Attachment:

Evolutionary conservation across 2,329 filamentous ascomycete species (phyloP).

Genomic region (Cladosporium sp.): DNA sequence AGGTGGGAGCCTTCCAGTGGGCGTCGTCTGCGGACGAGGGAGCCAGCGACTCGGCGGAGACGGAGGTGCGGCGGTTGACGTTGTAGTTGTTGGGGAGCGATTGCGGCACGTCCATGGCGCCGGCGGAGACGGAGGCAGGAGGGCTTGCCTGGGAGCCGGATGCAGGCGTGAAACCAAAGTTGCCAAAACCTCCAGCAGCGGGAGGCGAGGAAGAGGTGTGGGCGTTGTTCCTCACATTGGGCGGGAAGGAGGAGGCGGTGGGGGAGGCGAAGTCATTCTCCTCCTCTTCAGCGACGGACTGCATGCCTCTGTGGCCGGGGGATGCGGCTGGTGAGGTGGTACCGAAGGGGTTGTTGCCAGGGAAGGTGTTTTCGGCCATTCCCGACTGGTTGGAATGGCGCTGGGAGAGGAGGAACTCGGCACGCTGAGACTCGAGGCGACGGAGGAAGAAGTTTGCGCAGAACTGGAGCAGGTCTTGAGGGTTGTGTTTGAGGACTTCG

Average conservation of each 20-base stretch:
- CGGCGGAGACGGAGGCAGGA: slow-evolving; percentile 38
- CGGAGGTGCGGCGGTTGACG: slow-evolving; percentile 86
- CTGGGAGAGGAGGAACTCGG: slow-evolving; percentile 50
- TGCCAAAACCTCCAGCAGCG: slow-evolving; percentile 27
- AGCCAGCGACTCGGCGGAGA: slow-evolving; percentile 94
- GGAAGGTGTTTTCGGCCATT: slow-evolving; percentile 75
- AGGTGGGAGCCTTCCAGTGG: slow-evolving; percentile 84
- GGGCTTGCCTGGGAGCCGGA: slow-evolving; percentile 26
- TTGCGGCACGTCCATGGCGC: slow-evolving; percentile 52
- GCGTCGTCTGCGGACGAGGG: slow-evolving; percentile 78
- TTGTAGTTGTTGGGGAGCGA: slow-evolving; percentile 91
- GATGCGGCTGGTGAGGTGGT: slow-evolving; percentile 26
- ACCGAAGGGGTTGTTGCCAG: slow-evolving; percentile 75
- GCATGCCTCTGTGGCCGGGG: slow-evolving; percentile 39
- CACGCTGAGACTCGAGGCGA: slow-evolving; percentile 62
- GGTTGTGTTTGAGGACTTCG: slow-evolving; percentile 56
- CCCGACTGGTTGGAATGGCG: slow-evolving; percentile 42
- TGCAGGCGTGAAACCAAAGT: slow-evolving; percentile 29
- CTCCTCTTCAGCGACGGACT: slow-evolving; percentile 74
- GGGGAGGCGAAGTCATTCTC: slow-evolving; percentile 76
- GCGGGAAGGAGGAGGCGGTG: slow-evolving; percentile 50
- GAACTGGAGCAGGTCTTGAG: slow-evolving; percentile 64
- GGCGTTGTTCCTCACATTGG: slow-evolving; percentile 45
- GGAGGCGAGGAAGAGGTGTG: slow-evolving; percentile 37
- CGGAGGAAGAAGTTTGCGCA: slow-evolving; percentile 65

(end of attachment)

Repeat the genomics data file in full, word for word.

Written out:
Evolutionary conservation across 2,329 filamentous ascomycete species (phyloP).

Genomic region (Cladosporium sp.): DNA sequence AGGTGGGAGCCTTCCAGTGGGCGTCGTCTGCGGACGAGGGAGCCAGCGACTCGGCGGAGACGGAGGTGCGGCGGTTGACGTTGTAGTTGTTGGGGAGCGATTGCGGCACGTCCATGGCGCCGGCGGAGACGGAGGCAGGAGGGCTTGCCTGGGAGCCGGATGCAGGCGTGAAACCAAAGTTGCCAAAACCTCCAGCAGCGGGAGGCGAGGAAGAGGTGTGGGCGTTGTTCCTCACATTGGGCGGGAAGGAGGAGGCGGTGGGGGAGGCGAAGTCATTCTCCTCCTCTTCAGCGACGGACTGCATGCCTCTGTGGCCGGGGGATGCGGCTGGTGAGGTGGTACCGAAGGGGTTGTTGCCAGGGAAGGTGTTTTCGGCCATTCCCGACTGGTTGGAATGGCGCTGGGAGAGGAGGAACTCGGCACGCTGAGACTCGAGGCGACGGAGGAAGAAGTTTGCGCAGAACTGGAGCAGGTCTTGAGGGTTGTGTTTGAGGACTTCG

Average conservation of each 20-base stretch:
- CGGCGGAGACGGAGGCAGGA: slow-evolving; percentile 38
- CGGAGGTGCGGCGGTTGACG: slow-evolving; percentile 86
- CTGGGAGAGGAGGAACTCGG: slow-evolving; percentile 50
- TGCCAAAACCTCCAGCAGCG: slow-evolving; percentile 27
- AGCCAGCGACTCGGCGGAGA: slow-evolving; percentile 94
- GGAAGGTGTTTTCGGCCATT: slow-evolving; percentile 75
- AGGTGGGAGCCTTCCAGTGG: slow-evolving; percentile 84
- GGGCTTGCCTGGGAGCCGGA: slow-evolving; percentile 26
- TTGCGGCACGTCCATGGCGC: slow-evolving; percentile 52
- GCGTCGTCTGCGGACGAGGG: slow-evolving; percentile 78
- TTGTAGTTGTTGGGGAGCGA: slow-evolving; percentile 91
- GATGCGGCTGGTGAGGTGGT: slow-evolving; percentile 26
- ACCGAAGGGGTTGTTGCCAG: slow-evolving; percentile 75
- GCATGCCTCTGTGGCCGGGG: slow-evolving; percentile 39
- CACGCTGAGACTCGAGGCGA: slow-evolving; percentile 62
- GGTTGTGTTTGAGGACTTCG: slow-evolving; percentile 56
- CCCGACTGGTTGGAATGGCG: slow-evolving; percentile 42
- TGCAGGCGTGAAACCAAAGT: slow-evolving; percentile 29
- CTCCTCTTCAGCGACGGACT: slow-evolving; percentile 74
- GGGGAGGCGAAGTCATTCTC: slow-evolving; percentile 76
- GCGGGAAGGAGGAGGCGGTG: slow-evolving; percentile 50
- GAACTGGAGCAGGTCTTGAG: slow-evolving; percentile 64
- GGCGTTGTTCCTCACATTGG: slow-evolving; percentile 45
- GGAGGCGAGGAAGAGGTGTG: slow-evolving; percentile 37
- CGGAGGAAGAAGTTTGCGCA: slow-evolving; percentile 65